What impact can be expected from LVMH's record purchase of Tiffany?
Nov 26, 2019
With its acquisition of Tiffany & Co., LVMH looks to have executed a master stroke. The world number one in luxury forked out $16.2 billion to snap up the brand, which is a major player on the U.S. luxury market, but also, and above all, an iconic jewelry label. The deal is the biggest in the French group's history, making it an unprecedented operation, the strong promise of which was already acknowledged by the markets on Monday.
As one of the last large independent companies with no reference shareholders, Tiffany & Co. was the ideal prey for LVMH. The acquisition was made even more attractive by the fact that, following a difficult spell, the brand, which has been busy turning itself around since 2017, now has strong growth potential. In other words, it was an operation with limited risks for LVMH, and one which looks set to bring the company a wide range of advantages. Nonetheless, one might be forgiven for thinking that the price paid was a little high, not least because it's equivalent to 16.6 times the jeweler's EBITDA, according to information published by the luxury group, which valued the company at $16.9 billion.
"Not counting Cartier watches, Tiffany & Co. is still the top jeweler in the world," explained an industry expert. In the fiscal year ended 31 January 2019, the company achieved $4.44 billion in revenues, up 7% compared to the previous year, while its net earnings were $586.4 million, corresponding to 13.2% of total sales. The brand's operating income came to $790 million, with its EBITDA totaling $1.02 billion, their respective margins being 17.8% and 22.9%.
With the color of its famous blue box having entered common parlance as "Tiffany blue," the jewelry brand, which employs some 14,200 people, gives LVMH the chance to work with a historied luxury house boasting a rich heritage and a strong public image perfected over almost two centuries – just the kind of label the French conglomerate thrives on. Tiffany & Co. was founded with the opening of its first store in central Manhattan by Charles Lewis Tiffany in 1837, the same year as French luxury house Hermès, another brand that has attracted LVMH's attention in the past.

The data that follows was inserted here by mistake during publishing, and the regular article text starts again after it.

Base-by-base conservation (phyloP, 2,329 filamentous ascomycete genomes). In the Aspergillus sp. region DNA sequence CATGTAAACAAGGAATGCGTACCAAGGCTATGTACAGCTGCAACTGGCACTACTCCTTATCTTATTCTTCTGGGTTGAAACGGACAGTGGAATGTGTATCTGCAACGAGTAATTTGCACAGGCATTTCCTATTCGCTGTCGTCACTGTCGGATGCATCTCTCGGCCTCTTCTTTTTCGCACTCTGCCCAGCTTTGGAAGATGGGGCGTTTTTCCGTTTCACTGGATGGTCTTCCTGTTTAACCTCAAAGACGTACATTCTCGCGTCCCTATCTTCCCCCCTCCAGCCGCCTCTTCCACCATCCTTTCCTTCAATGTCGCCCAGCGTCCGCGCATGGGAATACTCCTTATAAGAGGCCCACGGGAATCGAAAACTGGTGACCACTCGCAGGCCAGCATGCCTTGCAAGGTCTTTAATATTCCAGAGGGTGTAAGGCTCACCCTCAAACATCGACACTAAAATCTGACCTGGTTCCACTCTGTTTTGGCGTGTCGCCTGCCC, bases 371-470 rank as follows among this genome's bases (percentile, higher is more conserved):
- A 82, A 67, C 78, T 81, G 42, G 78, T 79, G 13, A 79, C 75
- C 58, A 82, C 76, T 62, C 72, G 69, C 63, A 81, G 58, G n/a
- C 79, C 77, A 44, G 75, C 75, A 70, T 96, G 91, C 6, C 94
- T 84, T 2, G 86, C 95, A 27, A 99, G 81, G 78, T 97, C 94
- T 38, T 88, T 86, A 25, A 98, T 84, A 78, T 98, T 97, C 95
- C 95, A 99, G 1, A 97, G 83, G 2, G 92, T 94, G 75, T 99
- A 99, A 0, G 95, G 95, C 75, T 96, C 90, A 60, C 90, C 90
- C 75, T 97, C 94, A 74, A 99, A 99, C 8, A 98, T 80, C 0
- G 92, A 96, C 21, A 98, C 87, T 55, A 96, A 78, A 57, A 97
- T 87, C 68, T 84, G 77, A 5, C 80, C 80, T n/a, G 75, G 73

"Tiffany & Co.'s structure is healthy, presenting an entirely vertical process from design to production. The company is very advanced for the sector. Since 1982, it has complete control over its supply chain and sources all of its diamonds, in particular the rough diamonds that it cuts itself. The process is completely regulated. In this respect, the company is irreproachable. It is also miles ahead with its approach to customers," continued the expert.
This is an undeniable bonus at a time when sustainable development has become an unavoidable question for the luxury industry, a fact highlighted by LVMH CFO Jean-Jacques Guiony. "We want to capitalize on the company's entirely vertical production structure and establish some synergies at the group level. For example, we could benefit from its diamond sourcing, but it's too early to talk about that now," he commented.
Another interesting factor is the enormous development seen in the jeweler's global expansion, a feat achieved almost entirely through the retail channel, apart from in Asia, where the brand's products are also distributed via wholesale. Of its 321 stores, which are spread over 20 countries and are often set up at prestigious addresses, 124 are in the U.S. The company is also well established in Asia, where it has 90 stores to its name, boasting a particularly strong presence in China. On top of this, this figure doesn't even include the Japanese market, whose results the company presents separately, and which alone has 55 Tiffany stores. Along with its physical locations, the company also operates an e-commerce platform, which represents around 7% of its total sales.
"LVMH's business model for its brands is already developed around distribution through company-owned boutiques. With Tiffany, the French group will be able to continue strengthening its own distribution network and boost its negotiating power," noted jewelry designer Loretta Baiocchi, who has worked with some of the biggest jewelry and luxury labels.